Wealthier students are less likely to work jobs outside of school or be responsible for taking care of children. That leaves a lot more time for schoolwork, extra-curricular activities, and sleep.

Wealthier families are more likely to hire extra academic help. Tutors, SAT/ACT prep classes, enrichment activities, college consultants, travel opportunities—none of these are cheap, and almost nobody gets them except for people who can pay for them out of pocket. Many schools will offer at least some of these to lower-income students. But, just as with early childhood education, wealthier families have more choices.

There may also be extra help baked into the system: grade inflation tends to be higher at more affluent schools.

So by college application time in the 12th grade, wealth and meritocracy are often difficult to separate. The students at the elite universities show the evidence for meritocracy: they have outstanding high school GPAs, great standardized test scores, and impressive resumes. The graduation rates are very high at these colleges, which don’t offer remedial courses. It’s hard to say the students—of any social or economic background—don’t deserve to be there. And yet…the students skew very wealthy.

So how do we fix the problem? Some parts may not be fixable. People with more money will always, by definition, be able to afford more. But a lot of the differences between more-affluent and less-affluent families can be made up for.

First, foremost, and most importantly, public education must be improved. In many states primary education spending is still way down from where it was 12 years ago, and in most states spending for public college is also down. If we want better outcomes for everyone, not just the wealthy, then we have to support the education systems that are available to everyone. Better public education can get more lower-income students into elite colleges, and better public universities can increase the number of affordable elite colleges.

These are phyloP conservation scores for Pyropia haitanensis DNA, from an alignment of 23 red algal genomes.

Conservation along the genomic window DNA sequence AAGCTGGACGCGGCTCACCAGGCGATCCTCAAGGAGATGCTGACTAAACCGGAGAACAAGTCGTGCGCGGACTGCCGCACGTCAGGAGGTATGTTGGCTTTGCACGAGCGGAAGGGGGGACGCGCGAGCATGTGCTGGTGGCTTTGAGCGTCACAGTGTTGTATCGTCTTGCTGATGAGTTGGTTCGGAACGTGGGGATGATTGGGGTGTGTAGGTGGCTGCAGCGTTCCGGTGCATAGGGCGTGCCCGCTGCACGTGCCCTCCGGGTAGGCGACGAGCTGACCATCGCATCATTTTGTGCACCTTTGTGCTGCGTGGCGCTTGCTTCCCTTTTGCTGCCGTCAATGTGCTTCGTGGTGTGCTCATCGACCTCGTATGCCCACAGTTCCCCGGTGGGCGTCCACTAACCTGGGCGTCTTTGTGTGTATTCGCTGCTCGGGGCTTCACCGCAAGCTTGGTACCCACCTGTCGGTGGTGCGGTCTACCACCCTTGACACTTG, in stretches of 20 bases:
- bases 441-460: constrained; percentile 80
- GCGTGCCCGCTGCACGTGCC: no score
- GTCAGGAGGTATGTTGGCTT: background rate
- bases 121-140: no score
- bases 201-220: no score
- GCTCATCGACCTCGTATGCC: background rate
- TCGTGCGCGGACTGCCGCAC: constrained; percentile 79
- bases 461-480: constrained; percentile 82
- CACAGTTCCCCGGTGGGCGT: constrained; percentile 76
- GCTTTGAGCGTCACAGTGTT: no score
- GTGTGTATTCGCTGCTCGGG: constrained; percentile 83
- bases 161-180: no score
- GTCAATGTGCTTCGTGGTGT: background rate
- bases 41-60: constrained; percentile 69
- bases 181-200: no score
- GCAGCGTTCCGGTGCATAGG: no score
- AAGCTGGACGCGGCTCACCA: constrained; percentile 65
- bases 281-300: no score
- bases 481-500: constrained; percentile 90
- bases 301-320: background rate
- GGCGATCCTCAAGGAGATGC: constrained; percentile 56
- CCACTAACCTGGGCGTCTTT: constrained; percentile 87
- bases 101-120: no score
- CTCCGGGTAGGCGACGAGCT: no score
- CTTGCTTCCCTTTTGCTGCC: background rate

Universities can increase their recruiting in rural areas.

More universities can commit to not giving merit aid. Merit aid is used to lure top students to colleges by making it more affordable and by appealing to pride. Often, for the reasons listed above, the students who end up getting merit aid are students who can afford to go to the school without the scholarship. Schools that don’t yet meet 100% of need-based aid can take a stand to drop most or all of their merit scholarships until they’re able to attract lower-income students through need-based aid.

Use Legacy status to boost diversity. To be a Legacy means that someone in your immediate family is a graduate of the college. Schools see this as a bonus, because students who apply to a college a parent went to are more likely to enroll and more likely to fit into the school’s culture. However, Legacy can also pass privilege onto another generation. Legacy admission is often referred to as “affirmative action for the wealthy.” A lot of people want to get rid of Legacy advantages, and I suspect more universities will succumb to the pressure and drop legacy boosts.

I’m not convinced every university should drop Legacy advantages, though. I worry about the long-term perception if Harvard and Yale, who have made progress in diversifying their student bodies, drop Legacy. In twenty years, will people be saying “they used to offer Legacy bonuses to kids of graduates, but then they stopped offering that when they started letting in more non-white students.” I think some schools, though not all or even most, could find ways to use Legacy as a enticement to recruit low-income and first-generation students.

Early Decision is another admissions program that’s currently seen as a bonus for wealthy students. Students who can’t afford to pay full price often feel discouraged from applying ED because they need to be able to shop around for the best financial aid packages. But if colleges identify low-income and first-generation students that are likely to get full financial aid and encourage them to apply ED, then that can be a win-win. Lower-income students feel more comfortable applying ED because the schools have reached out to them and given them some assurances, and the universities get to “lock in” the great talent who might otherwise be applying to more schools. If they can scout and recruit athletes in the lower high school grades, surely they can find a way to do the same for academic talent.

One more thing we can do is decide to change the way we think of “elite colleges.” Right now, schools we think of as “elite” share at least two of the following three characteristics: they’re old, they’re high up in the US News rankings, and they have a big endowment. But “elite” isn’t a legal, official term. We can decide to start celebrating schools with high social mobility rankings, for example, recognizing that “good schools” are the ones that move people from lower to higher socio-economic opportunity. A step in the right direction: US News has begun using social mobility as one of its factors. America has a rich history of cheering for the underdog and enjoying seeing “Davids” defeating “Goliaths.” Maybe now is the time we apply that attitude to colleges as well.

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Photo by  Zoe Herring

Photo by Zoe Herring